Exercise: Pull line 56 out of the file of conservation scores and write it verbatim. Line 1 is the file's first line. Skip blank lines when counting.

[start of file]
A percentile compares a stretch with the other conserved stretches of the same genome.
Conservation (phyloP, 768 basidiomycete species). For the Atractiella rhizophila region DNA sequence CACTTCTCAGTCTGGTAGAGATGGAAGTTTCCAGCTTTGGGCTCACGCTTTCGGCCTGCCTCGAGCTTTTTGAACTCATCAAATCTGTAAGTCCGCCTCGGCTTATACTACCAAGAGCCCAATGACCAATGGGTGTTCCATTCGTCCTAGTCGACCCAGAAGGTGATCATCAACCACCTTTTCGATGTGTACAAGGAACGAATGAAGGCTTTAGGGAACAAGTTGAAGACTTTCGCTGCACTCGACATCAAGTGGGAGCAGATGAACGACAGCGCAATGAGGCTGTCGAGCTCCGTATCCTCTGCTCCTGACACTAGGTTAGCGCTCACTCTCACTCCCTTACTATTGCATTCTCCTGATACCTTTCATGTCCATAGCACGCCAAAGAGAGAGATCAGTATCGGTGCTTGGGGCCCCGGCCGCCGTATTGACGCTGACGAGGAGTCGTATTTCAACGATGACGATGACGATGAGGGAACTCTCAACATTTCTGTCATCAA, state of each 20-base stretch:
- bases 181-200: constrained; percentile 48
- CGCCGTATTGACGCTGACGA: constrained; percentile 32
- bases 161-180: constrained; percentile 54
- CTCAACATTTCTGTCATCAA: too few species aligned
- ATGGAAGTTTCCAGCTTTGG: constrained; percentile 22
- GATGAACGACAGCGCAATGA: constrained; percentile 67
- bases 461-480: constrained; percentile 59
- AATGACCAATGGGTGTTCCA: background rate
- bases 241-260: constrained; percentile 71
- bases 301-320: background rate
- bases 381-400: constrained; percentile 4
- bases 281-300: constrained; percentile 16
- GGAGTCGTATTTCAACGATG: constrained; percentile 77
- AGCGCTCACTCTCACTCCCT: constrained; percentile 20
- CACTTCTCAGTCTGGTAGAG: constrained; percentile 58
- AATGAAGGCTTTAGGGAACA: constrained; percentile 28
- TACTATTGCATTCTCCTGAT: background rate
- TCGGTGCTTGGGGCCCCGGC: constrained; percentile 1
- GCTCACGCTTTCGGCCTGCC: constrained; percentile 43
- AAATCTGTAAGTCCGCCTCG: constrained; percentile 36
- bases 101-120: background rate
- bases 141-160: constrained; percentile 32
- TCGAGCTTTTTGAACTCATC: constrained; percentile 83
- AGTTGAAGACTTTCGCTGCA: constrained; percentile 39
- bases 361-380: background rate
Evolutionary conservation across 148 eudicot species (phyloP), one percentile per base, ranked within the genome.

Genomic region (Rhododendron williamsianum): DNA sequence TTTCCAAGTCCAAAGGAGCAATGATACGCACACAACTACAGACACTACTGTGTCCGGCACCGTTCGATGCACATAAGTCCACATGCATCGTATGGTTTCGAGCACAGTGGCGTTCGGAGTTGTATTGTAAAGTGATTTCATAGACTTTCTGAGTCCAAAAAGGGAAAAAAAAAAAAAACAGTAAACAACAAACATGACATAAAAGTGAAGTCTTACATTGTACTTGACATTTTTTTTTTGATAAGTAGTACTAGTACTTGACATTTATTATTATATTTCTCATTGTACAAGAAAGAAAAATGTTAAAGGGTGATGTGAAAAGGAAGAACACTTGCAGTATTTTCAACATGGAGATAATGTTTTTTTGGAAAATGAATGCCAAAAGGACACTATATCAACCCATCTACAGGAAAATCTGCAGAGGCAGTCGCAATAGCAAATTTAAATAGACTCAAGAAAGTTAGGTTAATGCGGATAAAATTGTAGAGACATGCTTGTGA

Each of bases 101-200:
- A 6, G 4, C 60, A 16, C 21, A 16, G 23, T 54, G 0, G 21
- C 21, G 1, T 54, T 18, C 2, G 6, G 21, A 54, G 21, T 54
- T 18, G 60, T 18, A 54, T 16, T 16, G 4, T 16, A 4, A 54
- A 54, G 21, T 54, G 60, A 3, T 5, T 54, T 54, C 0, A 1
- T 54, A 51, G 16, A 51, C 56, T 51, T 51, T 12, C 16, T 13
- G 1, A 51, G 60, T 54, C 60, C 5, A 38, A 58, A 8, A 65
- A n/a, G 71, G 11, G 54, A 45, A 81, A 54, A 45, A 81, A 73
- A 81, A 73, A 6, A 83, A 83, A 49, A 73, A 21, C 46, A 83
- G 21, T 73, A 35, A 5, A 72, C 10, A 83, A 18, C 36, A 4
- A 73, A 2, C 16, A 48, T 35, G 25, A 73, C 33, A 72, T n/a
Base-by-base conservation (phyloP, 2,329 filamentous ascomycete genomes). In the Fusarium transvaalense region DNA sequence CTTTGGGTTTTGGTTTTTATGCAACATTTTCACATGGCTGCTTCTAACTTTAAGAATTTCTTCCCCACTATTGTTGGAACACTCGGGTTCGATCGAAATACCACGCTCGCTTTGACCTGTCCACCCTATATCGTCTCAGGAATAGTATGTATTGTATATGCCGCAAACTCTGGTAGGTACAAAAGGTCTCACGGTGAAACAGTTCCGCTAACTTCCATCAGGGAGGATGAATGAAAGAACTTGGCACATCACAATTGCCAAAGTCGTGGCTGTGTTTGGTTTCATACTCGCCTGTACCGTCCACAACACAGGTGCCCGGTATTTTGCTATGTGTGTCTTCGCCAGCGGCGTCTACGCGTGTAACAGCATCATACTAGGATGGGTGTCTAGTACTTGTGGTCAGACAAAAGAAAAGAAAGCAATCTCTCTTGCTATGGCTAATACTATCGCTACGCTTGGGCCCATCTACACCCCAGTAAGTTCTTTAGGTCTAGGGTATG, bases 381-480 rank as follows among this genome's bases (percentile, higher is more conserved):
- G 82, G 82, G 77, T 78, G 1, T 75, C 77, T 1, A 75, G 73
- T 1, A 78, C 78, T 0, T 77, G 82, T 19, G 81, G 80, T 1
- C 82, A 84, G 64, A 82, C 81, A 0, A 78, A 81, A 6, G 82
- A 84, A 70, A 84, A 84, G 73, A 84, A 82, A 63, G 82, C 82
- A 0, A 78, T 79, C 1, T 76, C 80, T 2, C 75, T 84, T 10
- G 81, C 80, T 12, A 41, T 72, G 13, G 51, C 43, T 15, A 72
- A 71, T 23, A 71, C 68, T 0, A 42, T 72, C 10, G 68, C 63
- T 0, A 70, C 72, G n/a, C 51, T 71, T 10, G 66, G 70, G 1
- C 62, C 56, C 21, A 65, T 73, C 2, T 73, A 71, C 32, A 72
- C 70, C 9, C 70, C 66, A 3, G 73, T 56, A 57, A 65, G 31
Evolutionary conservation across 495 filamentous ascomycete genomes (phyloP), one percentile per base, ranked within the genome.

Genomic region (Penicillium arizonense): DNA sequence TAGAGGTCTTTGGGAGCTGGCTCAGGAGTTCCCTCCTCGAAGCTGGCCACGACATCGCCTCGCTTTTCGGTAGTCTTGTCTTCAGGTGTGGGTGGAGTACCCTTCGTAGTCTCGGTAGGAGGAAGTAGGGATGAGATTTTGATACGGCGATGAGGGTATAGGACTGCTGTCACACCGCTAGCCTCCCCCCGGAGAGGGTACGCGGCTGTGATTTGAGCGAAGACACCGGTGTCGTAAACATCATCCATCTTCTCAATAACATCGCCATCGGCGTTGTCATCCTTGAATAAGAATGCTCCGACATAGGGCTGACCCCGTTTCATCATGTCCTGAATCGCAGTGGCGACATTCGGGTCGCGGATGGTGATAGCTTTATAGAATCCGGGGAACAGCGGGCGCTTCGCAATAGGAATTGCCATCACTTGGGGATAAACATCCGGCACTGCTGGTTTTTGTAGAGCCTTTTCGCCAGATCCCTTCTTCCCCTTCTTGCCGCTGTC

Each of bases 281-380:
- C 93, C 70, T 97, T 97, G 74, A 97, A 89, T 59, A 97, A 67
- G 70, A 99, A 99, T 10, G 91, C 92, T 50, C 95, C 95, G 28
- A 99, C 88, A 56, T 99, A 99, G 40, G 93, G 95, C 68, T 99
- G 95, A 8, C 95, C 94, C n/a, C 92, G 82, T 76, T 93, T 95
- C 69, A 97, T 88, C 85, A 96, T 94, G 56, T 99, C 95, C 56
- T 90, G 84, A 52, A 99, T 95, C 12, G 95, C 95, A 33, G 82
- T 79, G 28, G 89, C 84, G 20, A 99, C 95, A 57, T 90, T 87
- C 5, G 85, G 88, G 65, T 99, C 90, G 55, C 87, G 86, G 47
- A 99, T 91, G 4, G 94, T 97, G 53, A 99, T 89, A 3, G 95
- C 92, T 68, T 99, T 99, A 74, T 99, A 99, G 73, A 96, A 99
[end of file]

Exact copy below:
- G 70, A 99, A 99, T 10, G 91, C 92, T 50, C 95, C 95, G 28